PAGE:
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Nussbacher v. Continental Illinois National Bank and Trust Co.

decided: July 15, 1975.

MOLLIE NUSSBACHER, PLAINTIFF-APPELLANT
v.
CONTINENTAL ILLINOIS NATIONAL BANK AND TRUST COMPANY OF CHICAGO, ET AL., DEFENDANTS-APPELLEES



Appeal from the United States District Court for the Northern District of Illinois, Eastern Division No. 73 C 512 RICHARD B. AUSTIN, Judge.

Fairchild, Chief Judge, Pell, Circuit Judge, and Wyzanski, Senior District Judge.*fn*

Author: Pell

PELL, Circuit Judge.

This is an appeal from a final judgment order dismissing the amended derivative complaint of Mollie Nussbacher, a stockholder of Leasco Corporation. Defendants named were the Continental Illinois National Bank and Trust Company of Chicago, appellant herein, Leasco Corporation and the nine members of Leasco's board of directors. Pursuant to directions of the plaintiff no attempt was made to serve the individual defendants with process. Finding that Nussbacher had not made an appropriate demand upon the board of directors of Leasco under Rule 23.1, Fed.R.Civ.P.,*fn1 the district court held that Nussbacher was precluded from bringing the derivative suit. Nussbacher v. Continental Illinois Bank and Trust Company, 61 F.R.D. 399 (N.D. Ill. 1973). This appeal followed.

This litigation arose from the acquisition by Leasco of another corporation, Reliance Insurance Company, which allegedly did not desire to be acquired. The allegations of the complaint*fn2 were that to accomplish its goal it was necessary for Leasco to acquire certain controlling stock of Reliance; that to do so it was necessary to resort to cash purchases rather than the exchange offer originally offered; that Leasco's investment bankers devised a plan whereby Reliance's shareholders would exchange their stock for that of Leasco and simultaneously certain lenders, including Continental, would furnish the money which would be given to the Reliance shareholders in exchange for their stock which would be held by the lenders as security for Leasco's guarantee to repay the money advanced by the lenders.*fn3

The gist of the complaint is that the Leasco securities were in actuality collateral for loans; that as loans they failed to meet applicable provisions of margin regulations;*fn4 that Leasco paid interest of 15% to the lenders, a rate in excess of that which would have been payable if the loans had been properly collateralized; that the market value of the Leasco securities declined sharply and when redeemed they had a market value substantially below that at the time of the original loan.*fn5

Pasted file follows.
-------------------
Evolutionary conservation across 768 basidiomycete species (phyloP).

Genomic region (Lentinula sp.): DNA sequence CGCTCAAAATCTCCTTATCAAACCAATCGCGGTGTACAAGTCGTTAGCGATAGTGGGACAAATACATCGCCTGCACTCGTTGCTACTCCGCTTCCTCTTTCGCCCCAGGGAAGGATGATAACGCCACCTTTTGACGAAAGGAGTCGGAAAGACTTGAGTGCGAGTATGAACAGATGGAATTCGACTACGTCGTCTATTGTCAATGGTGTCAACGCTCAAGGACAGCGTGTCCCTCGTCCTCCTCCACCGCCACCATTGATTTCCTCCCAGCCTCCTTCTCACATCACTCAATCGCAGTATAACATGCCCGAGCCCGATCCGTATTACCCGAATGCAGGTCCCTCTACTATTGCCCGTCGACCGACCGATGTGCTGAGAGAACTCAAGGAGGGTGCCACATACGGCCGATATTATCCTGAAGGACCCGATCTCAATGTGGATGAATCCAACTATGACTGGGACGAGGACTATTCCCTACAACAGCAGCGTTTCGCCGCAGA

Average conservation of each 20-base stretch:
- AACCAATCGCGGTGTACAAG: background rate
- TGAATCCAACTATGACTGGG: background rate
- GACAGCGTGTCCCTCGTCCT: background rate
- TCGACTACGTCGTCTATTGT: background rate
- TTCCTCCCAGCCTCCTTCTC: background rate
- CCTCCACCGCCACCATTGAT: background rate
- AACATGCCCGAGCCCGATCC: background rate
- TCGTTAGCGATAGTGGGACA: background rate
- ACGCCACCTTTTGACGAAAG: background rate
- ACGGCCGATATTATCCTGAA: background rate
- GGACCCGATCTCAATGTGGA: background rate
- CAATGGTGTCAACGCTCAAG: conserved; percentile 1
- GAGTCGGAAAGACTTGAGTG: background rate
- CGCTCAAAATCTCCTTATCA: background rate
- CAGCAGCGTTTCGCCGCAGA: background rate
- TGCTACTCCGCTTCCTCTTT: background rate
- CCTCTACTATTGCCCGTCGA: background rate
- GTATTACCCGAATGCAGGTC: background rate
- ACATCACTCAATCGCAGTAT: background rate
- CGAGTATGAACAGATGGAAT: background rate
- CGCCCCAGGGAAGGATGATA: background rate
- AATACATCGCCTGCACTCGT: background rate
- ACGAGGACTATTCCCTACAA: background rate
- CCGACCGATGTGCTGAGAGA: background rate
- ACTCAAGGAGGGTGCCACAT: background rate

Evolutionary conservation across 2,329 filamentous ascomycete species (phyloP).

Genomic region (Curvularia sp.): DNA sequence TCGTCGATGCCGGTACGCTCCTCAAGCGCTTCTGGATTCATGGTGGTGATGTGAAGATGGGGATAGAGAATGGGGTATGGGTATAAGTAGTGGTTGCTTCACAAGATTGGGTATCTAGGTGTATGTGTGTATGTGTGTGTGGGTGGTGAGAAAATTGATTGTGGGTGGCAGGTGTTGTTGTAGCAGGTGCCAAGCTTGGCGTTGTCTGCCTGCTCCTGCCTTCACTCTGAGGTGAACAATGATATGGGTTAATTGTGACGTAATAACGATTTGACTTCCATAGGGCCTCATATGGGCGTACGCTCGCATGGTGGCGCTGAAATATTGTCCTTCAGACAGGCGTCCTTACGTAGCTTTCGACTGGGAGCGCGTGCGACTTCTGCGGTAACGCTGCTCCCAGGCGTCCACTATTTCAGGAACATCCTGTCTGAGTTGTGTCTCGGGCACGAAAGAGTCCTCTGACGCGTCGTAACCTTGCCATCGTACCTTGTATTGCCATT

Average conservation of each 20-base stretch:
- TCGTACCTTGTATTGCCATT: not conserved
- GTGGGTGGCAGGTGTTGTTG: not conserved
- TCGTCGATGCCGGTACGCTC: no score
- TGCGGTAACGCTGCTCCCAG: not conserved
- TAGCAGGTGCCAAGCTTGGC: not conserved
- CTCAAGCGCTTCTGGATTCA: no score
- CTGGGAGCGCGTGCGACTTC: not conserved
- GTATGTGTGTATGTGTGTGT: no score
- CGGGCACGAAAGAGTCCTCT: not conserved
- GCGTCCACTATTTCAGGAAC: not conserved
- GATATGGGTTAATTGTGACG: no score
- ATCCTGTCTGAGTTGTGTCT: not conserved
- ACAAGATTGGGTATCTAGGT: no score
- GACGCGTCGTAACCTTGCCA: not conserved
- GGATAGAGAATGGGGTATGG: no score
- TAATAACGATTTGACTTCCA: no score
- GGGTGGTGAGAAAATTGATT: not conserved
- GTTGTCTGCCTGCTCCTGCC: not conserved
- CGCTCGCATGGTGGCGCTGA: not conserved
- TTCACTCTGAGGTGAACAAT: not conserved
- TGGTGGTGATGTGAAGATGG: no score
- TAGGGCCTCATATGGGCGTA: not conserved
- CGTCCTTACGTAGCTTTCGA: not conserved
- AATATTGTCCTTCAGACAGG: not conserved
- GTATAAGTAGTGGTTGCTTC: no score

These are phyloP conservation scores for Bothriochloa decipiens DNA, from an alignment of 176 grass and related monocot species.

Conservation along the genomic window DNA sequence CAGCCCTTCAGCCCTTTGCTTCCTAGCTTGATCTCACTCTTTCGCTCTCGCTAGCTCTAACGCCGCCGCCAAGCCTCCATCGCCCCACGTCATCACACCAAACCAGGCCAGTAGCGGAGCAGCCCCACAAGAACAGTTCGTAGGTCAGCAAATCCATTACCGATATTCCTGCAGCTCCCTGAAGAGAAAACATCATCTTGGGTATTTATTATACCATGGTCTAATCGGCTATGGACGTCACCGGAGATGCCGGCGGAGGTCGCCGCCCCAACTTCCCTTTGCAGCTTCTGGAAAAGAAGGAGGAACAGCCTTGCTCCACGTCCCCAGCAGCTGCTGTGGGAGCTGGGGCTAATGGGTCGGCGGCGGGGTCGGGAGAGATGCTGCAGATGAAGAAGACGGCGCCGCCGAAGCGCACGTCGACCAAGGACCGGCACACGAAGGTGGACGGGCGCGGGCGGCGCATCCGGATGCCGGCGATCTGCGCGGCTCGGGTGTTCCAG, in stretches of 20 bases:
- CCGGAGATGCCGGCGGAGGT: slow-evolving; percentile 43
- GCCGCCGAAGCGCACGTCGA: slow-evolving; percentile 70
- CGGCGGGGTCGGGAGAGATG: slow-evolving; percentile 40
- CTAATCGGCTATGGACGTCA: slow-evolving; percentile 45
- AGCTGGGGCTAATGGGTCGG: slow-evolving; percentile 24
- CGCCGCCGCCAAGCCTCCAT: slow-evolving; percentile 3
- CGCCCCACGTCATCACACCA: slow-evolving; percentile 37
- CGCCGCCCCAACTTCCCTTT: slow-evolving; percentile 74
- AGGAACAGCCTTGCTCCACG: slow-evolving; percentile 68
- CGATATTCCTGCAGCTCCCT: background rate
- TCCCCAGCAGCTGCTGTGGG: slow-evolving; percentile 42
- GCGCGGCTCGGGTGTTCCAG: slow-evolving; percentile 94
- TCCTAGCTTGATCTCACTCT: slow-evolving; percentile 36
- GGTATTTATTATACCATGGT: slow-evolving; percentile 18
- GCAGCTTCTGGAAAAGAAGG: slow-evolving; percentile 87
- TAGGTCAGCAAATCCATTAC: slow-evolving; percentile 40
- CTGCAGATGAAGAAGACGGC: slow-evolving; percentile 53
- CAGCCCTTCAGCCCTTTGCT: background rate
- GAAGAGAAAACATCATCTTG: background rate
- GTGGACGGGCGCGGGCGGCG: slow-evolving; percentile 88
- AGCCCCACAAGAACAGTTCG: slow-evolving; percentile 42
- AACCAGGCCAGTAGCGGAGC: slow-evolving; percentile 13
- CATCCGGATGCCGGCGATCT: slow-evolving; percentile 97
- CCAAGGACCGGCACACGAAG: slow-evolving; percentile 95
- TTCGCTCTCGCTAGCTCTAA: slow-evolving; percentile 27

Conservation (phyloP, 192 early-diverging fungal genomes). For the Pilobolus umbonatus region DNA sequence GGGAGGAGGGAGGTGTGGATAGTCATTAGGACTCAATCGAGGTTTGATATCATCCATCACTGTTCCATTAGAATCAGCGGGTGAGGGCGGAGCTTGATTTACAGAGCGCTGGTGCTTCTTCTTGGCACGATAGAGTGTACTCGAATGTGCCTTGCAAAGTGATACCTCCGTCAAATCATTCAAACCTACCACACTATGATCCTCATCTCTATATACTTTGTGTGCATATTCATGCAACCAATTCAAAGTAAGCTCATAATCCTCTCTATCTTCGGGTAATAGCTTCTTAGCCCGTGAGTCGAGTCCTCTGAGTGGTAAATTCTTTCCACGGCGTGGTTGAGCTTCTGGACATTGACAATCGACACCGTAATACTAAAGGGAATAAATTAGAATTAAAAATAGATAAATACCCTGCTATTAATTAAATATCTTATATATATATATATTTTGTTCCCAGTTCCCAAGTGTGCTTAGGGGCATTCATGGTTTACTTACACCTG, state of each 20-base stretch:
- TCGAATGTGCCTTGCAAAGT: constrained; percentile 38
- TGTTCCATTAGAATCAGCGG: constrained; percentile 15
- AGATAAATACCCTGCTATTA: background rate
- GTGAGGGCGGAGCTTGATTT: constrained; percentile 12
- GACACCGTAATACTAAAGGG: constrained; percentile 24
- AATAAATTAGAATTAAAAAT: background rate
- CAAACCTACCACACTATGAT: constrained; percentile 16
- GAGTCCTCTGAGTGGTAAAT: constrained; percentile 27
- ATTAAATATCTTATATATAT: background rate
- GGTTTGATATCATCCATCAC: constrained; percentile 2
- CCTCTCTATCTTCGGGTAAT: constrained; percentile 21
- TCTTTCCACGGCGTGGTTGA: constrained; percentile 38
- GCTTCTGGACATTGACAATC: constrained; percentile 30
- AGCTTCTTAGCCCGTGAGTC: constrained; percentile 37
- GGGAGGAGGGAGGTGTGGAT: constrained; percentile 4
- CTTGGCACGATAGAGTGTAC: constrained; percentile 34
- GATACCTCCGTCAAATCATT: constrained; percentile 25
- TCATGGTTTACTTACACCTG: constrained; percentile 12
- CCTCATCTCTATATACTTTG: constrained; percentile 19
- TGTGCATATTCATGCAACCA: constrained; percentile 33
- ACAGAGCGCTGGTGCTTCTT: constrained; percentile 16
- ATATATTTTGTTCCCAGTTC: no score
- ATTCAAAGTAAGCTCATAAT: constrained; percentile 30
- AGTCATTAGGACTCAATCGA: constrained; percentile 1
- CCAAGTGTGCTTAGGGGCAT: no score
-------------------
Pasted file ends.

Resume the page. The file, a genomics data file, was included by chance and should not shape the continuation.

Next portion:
In 1972, Nussbacher had commenced an action basically identical to the one here under review in a federal district court in New York against the defendant Continental, the arrangers of the Reliance transaction, and other so-called lenders. Continental secured its dismissal from this action because of lack of venue. It was also alleged that the board of directors consisted of 7 members in July 1968 and that the 6 individual defendants are still directors and constitute a majority of the board. It was further charged that the directors aided and abetted the arrangers and lenders in the allegedly illegal credit plan and in soliciting lenders.

Now coming to that which is crucial to the present appeal, the complaint alleged that plaintiff had not made demand upon Leasco's directors to commence the action for the following reasons, she believing that demand would be a futile and useless act:

"A. (i) After commencing an identical action in the United States District Court for the Southern District of New York, representatives of plaintiffs initiated a discussion with representatives of Leasco to determine whether Leasco would assist plaintiff directly or indirectly in the prosecution of that action. Plaintiff was informed that Leasco's representatives refused to assist plaintiff in any way.

"(ii) On May 10, 1971, Leasco informed the Arrangers and Lenders that it had been advised by counsel that 'it must adopt a neutral stance with regard to the lawsuit.'

"(iii) Leasco's Board of Directors met on April 18, 1972 and discussed the New York action brought by plaintiff. At that meeting, the Board decided that it would be 'contrary to business ethics' and the corporation's interest for Leasco to have initiated such action.

"(iv) In view of the expressed attitude of Leasco's Directors in an identical action commenced by plaintiff in which the defendant Continental was a defendant for a portion of the time, plaintiff does not believe that Leasco's Directors would adopt a different attitude were demand to have been made by her upon them prior to the commencement of this action.

"B. The Leasco Directors, constituting a majority of its present Board, participated in and aided and abetted the Arrangers and Lenders in the illegal credit plan. They are personally liable for damages sustained by Leasco. Being personally involved in the wrongdoing, they cannot reasonably be expected to enforce Leasco's rights.

"C. Because of their personal involvement, the Leasco Directors are seeking to vindicate their actions and are prevented from an unprejudicial ...


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